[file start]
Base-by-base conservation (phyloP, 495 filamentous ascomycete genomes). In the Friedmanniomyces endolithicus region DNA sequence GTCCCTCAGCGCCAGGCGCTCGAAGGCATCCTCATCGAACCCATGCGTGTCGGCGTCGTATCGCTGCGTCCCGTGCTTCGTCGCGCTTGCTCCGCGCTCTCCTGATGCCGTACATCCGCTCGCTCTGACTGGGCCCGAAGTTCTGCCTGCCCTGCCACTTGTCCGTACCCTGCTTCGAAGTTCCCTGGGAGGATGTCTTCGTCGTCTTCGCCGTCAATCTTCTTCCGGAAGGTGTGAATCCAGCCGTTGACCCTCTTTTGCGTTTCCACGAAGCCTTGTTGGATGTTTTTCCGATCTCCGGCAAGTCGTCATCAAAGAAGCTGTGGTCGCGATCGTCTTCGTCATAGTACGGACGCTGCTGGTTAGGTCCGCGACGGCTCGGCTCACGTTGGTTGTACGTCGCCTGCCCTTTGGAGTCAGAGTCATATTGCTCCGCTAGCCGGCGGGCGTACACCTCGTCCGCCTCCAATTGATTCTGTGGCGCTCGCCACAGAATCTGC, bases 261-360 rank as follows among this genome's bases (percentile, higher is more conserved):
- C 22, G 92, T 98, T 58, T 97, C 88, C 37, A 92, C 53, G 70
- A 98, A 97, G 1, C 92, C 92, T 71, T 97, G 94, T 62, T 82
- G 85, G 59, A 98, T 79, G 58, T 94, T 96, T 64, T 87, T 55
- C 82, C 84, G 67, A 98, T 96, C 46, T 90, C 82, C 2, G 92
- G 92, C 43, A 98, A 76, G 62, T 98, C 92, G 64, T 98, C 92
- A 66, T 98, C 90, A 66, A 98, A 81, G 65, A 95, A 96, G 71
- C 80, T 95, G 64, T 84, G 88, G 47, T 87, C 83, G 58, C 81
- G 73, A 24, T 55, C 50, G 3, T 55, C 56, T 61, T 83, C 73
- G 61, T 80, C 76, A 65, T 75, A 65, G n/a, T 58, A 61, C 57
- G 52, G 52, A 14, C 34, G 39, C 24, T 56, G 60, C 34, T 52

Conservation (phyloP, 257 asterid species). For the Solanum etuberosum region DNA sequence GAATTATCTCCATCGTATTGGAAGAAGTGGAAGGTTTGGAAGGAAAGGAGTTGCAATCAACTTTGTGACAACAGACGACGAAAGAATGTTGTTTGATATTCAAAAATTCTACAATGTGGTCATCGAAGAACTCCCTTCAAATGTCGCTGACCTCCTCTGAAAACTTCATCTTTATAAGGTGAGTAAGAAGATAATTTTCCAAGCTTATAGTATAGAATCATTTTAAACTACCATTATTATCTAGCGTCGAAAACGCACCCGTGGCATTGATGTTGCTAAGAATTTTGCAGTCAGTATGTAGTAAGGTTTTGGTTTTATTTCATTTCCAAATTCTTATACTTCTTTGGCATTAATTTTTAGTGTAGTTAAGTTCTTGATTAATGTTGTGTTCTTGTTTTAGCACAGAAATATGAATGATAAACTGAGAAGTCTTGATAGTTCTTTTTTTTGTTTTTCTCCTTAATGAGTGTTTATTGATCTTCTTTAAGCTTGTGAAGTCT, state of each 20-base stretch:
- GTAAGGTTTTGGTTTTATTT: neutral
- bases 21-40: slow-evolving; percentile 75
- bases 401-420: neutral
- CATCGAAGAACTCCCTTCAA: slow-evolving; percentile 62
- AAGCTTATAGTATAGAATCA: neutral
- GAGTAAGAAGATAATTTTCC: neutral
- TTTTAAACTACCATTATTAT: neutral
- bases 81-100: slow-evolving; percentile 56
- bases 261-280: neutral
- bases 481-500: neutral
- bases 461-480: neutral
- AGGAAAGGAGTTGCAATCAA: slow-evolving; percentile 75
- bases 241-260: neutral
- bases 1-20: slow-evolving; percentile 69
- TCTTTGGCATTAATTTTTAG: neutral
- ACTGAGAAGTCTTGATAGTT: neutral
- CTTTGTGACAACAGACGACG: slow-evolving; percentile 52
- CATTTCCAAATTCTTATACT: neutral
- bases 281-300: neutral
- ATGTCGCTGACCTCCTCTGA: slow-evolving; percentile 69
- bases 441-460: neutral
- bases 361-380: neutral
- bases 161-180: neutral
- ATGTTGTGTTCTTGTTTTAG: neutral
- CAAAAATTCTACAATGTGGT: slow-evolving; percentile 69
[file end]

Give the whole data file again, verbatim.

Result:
Base-by-base conservation (phyloP, 495 filamentous ascomycete genomes). In the Friedmanniomyces endolithicus region DNA sequence GTCCCTCAGCGCCAGGCGCTCGAAGGCATCCTCATCGAACCCATGCGTGTCGGCGTCGTATCGCTGCGTCCCGTGCTTCGTCGCGCTTGCTCCGCGCTCTCCTGATGCCGTACATCCGCTCGCTCTGACTGGGCCCGAAGTTCTGCCTGCCCTGCCACTTGTCCGTACCCTGCTTCGAAGTTCCCTGGGAGGATGTCTTCGTCGTCTTCGCCGTCAATCTTCTTCCGGAAGGTGTGAATCCAGCCGTTGACCCTCTTTTGCGTTTCCACGAAGCCTTGTTGGATGTTTTTCCGATCTCCGGCAAGTCGTCATCAAAGAAGCTGTGGTCGCGATCGTCTTCGTCATAGTACGGACGCTGCTGGTTAGGTCCGCGACGGCTCGGCTCACGTTGGTTGTACGTCGCCTGCCCTTTGGAGTCAGAGTCATATTGCTCCGCTAGCCGGCGGGCGTACACCTCGTCCGCCTCCAATTGATTCTGTGGCGCTCGCCACAGAATCTGC, bases 261-360 rank as follows among this genome's bases (percentile, higher is more conserved):
- C 22, G 92, T 98, T 58, T 97, C 88, C 37, A 92, C 53, G 70
- A 98, A 97, G 1, C 92, C 92, T 71, T 97, G 94, T 62, T 82
- G 85, G 59, A 98, T 79, G 58, T 94, T 96, T 64, T 87, T 55
- C 82, C 84, G 67, A 98, T 96, C 46, T 90, C 82, C 2, G 92
- G 92, C 43, A 98, A 76, G 62, T 98, C 92, G 64, T 98, C 92
- A 66, T 98, C 90, A 66, A 98, A 81, G 65, A 95, A 96, G 71
- C 80, T 95, G 64, T 84, G 88, G 47, T 87, C 83, G 58, C 81
- G 73, A 24, T 55, C 50, G 3, T 55, C 56, T 61, T 83, C 73
- G 61, T 80, C 76, A 65, T 75, A 65, G n/a, T 58, A 61, C 57
- G 52, G 52, A 14, C 34, G 39, C 24, T 56, G 60, C 34, T 52

Conservation (phyloP, 257 asterid species). For the Solanum etuberosum region DNA sequence GAATTATCTCCATCGTATTGGAAGAAGTGGAAGGTTTGGAAGGAAAGGAGTTGCAATCAACTTTGTGACAACAGACGACGAAAGAATGTTGTTTGATATTCAAAAATTCTACAATGTGGTCATCGAAGAACTCCCTTCAAATGTCGCTGACCTCCTCTGAAAACTTCATCTTTATAAGGTGAGTAAGAAGATAATTTTCCAAGCTTATAGTATAGAATCATTTTAAACTACCATTATTATCTAGCGTCGAAAACGCACCCGTGGCATTGATGTTGCTAAGAATTTTGCAGTCAGTATGTAGTAAGGTTTTGGTTTTATTTCATTTCCAAATTCTTATACTTCTTTGGCATTAATTTTTAGTGTAGTTAAGTTCTTGATTAATGTTGTGTTCTTGTTTTAGCACAGAAATATGAATGATAAACTGAGAAGTCTTGATAGTTCTTTTTTTTGTTTTTCTCCTTAATGAGTGTTTATTGATCTTCTTTAAGCTTGTGAAGTCT, state of each 20-base stretch:
- GTAAGGTTTTGGTTTTATTT: neutral
- bases 21-40: slow-evolving; percentile 75
- bases 401-420: neutral
- CATCGAAGAACTCCCTTCAA: slow-evolving; percentile 62
- AAGCTTATAGTATAGAATCA: neutral
- GAGTAAGAAGATAATTTTCC: neutral
- TTTTAAACTACCATTATTAT: neutral
- bases 81-100: slow-evolving; percentile 56
- bases 261-280: neutral
- bases 481-500: neutral
- bases 461-480: neutral
- AGGAAAGGAGTTGCAATCAA: slow-evolving; percentile 75
- bases 241-260: neutral
- bases 1-20: slow-evolving; percentile 69
- TCTTTGGCATTAATTTTTAG: neutral
- ACTGAGAAGTCTTGATAGTT: neutral
- CTTTGTGACAACAGACGACG: slow-evolving; percentile 52
- CATTTCCAAATTCTTATACT: neutral
- bases 281-300: neutral
- ATGTCGCTGACCTCCTCTGA: slow-evolving; percentile 69
- bases 441-460: neutral
- bases 361-380: neutral
- bases 161-180: neutral
- ATGTTGTGTTCTTGTTTTAG: neutral
- CAAAAATTCTACAATGTGGT: slow-evolving; percentile 69